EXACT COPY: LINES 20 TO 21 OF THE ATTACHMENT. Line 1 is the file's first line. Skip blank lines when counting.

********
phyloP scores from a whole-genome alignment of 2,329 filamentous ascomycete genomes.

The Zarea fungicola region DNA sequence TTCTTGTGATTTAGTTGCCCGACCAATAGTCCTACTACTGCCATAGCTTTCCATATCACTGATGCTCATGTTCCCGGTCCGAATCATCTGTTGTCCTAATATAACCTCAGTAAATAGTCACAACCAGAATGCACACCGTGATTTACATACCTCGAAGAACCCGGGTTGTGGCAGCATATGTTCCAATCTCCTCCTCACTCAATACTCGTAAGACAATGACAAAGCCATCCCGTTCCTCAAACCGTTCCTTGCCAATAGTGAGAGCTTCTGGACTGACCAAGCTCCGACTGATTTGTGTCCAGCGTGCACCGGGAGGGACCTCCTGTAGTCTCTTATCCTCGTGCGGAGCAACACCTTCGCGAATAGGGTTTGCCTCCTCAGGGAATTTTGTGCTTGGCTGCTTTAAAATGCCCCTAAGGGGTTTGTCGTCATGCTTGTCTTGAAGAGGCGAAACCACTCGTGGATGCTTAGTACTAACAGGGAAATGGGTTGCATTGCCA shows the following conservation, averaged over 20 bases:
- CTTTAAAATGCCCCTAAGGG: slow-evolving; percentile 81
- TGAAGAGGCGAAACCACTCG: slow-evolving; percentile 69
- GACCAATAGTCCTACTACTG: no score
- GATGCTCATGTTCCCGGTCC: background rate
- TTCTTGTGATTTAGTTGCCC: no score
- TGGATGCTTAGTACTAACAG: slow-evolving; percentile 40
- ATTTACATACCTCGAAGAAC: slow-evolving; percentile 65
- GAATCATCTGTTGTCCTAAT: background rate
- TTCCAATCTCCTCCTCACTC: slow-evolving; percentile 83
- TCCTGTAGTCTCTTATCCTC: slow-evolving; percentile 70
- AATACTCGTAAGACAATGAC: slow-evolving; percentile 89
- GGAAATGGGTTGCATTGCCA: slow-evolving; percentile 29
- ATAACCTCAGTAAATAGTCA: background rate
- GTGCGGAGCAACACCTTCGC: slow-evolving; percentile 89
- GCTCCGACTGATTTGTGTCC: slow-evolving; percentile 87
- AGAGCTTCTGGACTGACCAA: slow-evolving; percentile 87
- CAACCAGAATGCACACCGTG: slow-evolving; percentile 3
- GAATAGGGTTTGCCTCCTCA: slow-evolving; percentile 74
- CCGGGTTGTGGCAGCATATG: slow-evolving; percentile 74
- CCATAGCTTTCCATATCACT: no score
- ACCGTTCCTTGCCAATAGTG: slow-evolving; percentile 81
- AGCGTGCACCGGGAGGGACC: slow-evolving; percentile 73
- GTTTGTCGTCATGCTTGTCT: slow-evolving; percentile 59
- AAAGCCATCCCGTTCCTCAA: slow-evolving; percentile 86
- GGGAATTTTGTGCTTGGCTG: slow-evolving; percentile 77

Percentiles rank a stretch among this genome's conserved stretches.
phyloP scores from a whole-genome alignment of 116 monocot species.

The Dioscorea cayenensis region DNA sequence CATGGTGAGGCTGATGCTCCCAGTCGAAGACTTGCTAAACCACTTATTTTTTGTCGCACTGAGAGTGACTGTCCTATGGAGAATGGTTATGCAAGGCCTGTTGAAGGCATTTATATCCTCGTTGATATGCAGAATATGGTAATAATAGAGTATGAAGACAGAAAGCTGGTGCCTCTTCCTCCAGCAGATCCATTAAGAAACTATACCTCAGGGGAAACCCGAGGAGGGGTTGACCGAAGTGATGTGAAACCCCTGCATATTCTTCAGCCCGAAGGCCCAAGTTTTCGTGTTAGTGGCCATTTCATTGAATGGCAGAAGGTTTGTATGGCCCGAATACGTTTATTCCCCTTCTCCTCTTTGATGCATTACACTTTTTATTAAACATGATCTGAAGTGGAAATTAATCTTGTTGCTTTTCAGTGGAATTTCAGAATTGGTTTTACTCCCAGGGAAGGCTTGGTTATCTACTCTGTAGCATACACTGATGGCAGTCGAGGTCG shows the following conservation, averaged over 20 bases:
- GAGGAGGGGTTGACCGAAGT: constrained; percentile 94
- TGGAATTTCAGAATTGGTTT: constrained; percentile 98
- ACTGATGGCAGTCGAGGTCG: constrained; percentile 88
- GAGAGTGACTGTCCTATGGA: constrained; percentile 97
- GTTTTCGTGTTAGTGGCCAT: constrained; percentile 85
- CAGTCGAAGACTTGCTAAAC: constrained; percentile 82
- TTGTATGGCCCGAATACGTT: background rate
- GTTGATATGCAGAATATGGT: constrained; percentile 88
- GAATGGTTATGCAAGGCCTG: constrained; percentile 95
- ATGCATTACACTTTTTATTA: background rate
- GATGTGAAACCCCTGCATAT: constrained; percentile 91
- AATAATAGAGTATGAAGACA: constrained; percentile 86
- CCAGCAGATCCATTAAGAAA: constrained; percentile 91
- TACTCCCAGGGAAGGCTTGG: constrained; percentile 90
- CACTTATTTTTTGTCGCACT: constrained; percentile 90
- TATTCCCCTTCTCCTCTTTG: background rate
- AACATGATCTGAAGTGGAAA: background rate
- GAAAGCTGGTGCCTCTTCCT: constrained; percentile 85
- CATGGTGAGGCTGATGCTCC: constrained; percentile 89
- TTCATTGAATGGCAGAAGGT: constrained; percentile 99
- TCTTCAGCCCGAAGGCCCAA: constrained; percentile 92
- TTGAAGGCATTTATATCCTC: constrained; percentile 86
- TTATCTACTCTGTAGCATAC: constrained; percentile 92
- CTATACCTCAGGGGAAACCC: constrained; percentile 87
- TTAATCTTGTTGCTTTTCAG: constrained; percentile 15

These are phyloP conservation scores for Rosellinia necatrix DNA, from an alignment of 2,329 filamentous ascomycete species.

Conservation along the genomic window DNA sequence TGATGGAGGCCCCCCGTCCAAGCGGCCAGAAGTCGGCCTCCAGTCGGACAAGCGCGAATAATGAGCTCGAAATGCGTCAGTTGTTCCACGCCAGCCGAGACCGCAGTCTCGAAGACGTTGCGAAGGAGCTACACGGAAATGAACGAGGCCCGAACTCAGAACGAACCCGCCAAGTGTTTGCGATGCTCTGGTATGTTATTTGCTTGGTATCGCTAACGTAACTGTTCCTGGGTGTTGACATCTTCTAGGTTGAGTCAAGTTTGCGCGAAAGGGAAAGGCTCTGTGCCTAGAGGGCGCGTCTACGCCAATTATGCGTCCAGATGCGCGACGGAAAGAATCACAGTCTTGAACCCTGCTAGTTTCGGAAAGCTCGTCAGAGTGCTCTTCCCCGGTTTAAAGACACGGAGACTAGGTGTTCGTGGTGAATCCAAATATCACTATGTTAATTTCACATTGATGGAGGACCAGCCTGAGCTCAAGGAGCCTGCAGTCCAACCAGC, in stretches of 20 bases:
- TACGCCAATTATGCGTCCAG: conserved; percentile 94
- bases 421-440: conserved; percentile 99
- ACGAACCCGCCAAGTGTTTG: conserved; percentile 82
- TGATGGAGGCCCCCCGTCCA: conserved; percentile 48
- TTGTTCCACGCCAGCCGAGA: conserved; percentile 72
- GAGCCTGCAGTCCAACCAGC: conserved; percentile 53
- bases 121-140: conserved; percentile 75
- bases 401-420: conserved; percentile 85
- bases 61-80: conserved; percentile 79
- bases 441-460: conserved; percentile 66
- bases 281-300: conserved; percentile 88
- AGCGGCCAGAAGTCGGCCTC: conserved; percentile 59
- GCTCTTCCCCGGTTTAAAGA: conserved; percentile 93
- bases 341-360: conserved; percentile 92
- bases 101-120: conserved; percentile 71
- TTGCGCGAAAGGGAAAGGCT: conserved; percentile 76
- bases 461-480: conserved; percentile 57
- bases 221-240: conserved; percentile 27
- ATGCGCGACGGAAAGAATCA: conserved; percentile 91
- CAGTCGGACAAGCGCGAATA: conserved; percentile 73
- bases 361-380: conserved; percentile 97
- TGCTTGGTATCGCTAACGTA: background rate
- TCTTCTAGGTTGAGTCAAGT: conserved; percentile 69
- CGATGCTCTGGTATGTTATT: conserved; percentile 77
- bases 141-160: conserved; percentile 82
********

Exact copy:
- GAATAGGGTTTGCCTCCTCA: slow-evolving; percentile 74
- CCGGGTTGTGGCAGCATATG: slow-evolving; percentile 74